Start Your Own Summer Camp
7 steps to create a fun summer program for kids at home
3. Set ground rules
This tip comes from hard experience: We didn't really establish any that first year, except that every parent needed to have a theme with related activities (Mistake #2). As far as I know, no one plopped the kids in front of the TV or let them play with matches. But Alicia's daughter got dozens of bug bites one day because we never talked about who was responsible for applying bug spray and sunscreen. Now we remind parents to put it on their kids before they come. It's also a good idea to talk through what will happen if the host has to cancel for some reason. We now make her reschedule on a day that works for everyone. Another important topic: discipline. We decided on time-outs and a phone call to the parent, though luckily that's never been an issue. (It all goes back to choosing the right campers, ones who get along and mostly know to follow the rules.)
Parents should write down important information, such as how to be reached in an emergency and their kids' allergies. (We had everything on one sheet of paper.) At our camp, the children bring their own lunches, but the host provides a snack. It's actually kind of fun coming up with one that goes with the theme. In fire-safety camp, for instance, my campers sprayed whipped cream all over yellow, orange, and red Jell-O cubes. (Get it? They were putting out the fire!)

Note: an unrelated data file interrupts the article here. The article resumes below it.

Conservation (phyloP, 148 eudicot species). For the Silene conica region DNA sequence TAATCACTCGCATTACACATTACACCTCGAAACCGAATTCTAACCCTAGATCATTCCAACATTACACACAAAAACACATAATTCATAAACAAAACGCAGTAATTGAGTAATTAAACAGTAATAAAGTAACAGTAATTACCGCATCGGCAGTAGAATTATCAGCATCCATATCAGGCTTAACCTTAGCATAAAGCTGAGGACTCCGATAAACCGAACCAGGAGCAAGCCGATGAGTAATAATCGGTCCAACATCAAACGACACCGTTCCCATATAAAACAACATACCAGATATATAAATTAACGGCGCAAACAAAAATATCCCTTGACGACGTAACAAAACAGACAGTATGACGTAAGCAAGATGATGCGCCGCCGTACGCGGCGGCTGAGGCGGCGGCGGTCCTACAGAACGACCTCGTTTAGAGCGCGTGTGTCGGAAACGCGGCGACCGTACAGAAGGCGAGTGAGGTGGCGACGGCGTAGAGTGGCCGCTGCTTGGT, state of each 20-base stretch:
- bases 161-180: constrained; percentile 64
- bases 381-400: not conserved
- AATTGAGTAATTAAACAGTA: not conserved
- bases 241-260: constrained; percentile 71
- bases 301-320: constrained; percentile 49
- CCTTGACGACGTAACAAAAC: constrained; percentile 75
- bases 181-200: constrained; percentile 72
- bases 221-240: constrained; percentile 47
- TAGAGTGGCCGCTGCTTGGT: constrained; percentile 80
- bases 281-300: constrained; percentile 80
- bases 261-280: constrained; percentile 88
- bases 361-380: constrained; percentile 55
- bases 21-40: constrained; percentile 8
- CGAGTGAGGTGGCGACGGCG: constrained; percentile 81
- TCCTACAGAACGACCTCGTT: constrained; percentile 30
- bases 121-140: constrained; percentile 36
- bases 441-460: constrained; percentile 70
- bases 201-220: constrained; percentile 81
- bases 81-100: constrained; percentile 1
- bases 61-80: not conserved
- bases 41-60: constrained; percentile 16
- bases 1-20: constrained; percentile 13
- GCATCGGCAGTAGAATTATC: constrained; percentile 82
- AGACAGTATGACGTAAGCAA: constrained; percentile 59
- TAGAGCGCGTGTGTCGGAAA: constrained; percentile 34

4. Pick a Theme
The hardest part for me that first year was thinking of a theme. A week before camp, when I was still drawing a blank, Alicia mentioned that her sister had once done a pirate theme. So I went right out and spent $100 at a crafts store on supplies, including costumes, wooden treasure chests the kids could paint, and favor bags for each camper (Mistake #3).
Now I shop at the dollar store and borrow supplies--plus get great theme ideas--from my kids' teachers. I've also figured out that this is a camp, not a birthday party, so you don't need things like goody bags and costumes. I typically spend about $30 on supplies for my host day, including the snack.
You can get theme and activity ideas from practically anywhere, including dozens of teacher websites like Teacherplanet.com, Lessonplanspage.com, or Atozkidsstuff.com. Or think about upcoming holidays. I did a patriotic theme near the Fourth of July one year: We had a parade, sang "Yankee Doodle," and made gorgeous fireworks by dipping plastic kitchen scrubbers in gold and silver paint and then stamping them on black paper.
One of my favorite themes of all time was Alicia's Father's Day camp. The kids filled out a questionnaire about their fathers, made cards, and mixed up a batch of sweet and salty nuts with a note that said "I'm nuts about you, Dad!"